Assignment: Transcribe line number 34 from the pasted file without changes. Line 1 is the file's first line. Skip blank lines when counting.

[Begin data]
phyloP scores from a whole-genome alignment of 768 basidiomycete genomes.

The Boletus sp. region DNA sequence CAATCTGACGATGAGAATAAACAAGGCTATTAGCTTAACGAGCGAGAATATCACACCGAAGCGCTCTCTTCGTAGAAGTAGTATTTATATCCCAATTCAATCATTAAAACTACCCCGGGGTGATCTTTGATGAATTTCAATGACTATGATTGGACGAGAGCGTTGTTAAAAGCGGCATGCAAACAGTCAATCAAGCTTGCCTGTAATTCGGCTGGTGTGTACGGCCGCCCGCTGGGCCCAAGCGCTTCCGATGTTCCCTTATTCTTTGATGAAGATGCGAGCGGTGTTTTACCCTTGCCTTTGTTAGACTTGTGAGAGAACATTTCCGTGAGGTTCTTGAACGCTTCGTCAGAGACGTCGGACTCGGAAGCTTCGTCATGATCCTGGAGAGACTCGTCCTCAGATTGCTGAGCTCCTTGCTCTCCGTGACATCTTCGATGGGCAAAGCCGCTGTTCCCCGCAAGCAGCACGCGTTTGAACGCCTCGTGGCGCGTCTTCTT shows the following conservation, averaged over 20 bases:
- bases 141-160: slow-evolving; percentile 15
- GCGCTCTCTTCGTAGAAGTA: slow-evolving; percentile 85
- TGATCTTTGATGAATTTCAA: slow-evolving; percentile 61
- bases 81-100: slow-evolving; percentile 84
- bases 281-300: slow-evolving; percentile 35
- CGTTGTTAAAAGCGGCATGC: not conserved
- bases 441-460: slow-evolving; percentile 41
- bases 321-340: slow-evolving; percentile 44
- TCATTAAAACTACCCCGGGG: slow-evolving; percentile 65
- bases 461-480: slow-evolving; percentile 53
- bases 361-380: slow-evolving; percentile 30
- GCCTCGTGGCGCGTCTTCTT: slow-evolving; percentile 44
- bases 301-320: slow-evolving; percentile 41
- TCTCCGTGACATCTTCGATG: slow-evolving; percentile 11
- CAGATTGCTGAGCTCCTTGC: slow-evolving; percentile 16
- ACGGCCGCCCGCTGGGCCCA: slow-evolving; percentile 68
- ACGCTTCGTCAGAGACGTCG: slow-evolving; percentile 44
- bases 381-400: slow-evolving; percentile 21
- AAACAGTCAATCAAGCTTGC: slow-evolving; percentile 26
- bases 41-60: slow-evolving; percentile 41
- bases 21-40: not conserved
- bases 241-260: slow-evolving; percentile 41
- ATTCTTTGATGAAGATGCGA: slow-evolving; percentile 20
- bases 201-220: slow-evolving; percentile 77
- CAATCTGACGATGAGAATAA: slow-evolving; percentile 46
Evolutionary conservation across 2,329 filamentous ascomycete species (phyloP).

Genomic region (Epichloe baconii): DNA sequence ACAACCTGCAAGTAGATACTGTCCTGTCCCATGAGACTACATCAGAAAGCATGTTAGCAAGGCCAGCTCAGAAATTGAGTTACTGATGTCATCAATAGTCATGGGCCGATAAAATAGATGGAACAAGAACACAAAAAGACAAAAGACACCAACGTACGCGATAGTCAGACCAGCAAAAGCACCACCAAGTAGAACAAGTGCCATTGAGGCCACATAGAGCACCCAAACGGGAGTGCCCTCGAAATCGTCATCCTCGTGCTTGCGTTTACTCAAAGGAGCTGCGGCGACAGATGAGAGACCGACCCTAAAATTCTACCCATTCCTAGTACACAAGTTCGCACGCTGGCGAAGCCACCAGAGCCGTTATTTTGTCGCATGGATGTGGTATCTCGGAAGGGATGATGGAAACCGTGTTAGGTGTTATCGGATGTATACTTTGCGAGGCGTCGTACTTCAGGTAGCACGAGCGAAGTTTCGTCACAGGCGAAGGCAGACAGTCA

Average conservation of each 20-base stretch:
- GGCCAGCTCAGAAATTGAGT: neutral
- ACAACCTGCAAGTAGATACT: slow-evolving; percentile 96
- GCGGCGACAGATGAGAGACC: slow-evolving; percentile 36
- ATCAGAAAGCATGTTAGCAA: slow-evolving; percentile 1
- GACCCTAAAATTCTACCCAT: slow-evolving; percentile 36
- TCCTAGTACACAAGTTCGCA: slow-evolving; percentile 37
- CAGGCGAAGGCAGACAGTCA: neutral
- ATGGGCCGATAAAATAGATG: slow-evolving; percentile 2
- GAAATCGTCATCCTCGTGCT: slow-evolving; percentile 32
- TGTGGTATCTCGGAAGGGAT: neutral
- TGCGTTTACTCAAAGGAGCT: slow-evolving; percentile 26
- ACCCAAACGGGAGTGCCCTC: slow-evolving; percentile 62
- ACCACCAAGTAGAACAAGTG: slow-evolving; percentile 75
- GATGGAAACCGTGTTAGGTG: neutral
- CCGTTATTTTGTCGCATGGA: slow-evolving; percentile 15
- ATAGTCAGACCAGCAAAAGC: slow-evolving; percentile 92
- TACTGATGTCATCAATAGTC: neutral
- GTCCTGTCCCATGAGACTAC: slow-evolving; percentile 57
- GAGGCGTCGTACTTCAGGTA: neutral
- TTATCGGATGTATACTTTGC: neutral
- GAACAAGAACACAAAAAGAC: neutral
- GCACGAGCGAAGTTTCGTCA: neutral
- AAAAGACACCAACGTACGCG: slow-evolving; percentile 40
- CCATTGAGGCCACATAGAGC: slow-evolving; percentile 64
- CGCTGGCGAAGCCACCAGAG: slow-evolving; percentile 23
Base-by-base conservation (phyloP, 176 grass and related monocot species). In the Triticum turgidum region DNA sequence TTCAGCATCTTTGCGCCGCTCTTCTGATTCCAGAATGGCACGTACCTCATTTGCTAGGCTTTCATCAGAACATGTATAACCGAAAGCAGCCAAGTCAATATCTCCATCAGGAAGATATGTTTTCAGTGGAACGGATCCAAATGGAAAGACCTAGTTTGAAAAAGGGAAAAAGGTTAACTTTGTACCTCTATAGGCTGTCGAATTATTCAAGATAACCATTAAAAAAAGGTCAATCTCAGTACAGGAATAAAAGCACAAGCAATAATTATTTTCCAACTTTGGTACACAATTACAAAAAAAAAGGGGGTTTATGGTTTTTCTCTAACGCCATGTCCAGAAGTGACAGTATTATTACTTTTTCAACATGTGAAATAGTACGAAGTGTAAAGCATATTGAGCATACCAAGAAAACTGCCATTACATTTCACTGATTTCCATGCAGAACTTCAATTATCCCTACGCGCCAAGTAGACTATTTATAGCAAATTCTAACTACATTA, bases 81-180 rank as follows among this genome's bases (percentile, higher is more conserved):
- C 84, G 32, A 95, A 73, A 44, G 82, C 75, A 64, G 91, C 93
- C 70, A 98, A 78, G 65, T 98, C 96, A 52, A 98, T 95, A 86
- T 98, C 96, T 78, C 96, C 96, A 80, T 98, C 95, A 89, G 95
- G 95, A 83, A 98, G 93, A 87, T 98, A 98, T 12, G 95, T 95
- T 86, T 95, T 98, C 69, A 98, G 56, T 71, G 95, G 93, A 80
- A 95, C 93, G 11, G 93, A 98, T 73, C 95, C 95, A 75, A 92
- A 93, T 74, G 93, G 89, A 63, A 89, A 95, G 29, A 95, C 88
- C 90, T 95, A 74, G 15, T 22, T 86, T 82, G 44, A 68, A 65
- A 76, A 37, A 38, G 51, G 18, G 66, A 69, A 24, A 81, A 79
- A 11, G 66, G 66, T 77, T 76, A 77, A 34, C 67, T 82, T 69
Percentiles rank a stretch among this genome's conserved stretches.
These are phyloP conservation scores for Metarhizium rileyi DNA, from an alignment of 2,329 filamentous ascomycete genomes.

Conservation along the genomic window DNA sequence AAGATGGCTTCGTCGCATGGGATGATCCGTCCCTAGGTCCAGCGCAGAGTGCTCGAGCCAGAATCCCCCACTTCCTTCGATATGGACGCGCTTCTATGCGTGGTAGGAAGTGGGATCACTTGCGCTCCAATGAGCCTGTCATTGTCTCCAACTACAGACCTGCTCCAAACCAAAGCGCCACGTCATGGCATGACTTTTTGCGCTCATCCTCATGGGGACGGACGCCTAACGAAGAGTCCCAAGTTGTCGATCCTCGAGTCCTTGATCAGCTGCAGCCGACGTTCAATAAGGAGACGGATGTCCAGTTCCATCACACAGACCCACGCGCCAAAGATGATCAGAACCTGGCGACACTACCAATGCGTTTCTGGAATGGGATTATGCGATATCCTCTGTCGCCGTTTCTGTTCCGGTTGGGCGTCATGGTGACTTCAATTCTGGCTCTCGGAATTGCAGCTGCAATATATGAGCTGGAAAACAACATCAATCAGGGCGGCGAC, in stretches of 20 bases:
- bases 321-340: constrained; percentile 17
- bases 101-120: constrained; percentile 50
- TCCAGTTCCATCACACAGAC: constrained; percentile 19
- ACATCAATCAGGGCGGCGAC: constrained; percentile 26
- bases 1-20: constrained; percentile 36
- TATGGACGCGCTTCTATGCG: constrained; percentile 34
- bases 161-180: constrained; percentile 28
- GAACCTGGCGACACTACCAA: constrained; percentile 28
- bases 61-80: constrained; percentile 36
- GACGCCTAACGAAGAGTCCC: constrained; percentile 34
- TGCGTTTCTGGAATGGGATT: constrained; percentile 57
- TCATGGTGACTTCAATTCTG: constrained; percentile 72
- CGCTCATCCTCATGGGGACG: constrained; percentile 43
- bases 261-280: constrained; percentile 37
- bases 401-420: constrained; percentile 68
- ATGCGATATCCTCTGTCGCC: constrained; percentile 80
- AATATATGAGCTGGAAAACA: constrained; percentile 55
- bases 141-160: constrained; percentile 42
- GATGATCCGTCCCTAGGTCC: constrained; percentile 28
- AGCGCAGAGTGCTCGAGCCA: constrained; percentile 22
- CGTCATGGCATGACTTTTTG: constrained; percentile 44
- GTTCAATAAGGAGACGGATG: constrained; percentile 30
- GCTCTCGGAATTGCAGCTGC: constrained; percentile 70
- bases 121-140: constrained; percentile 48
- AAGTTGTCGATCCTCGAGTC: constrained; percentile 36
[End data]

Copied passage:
- ATCAGAAAGCATGTTAGCAA: slow-evolving; percentile 1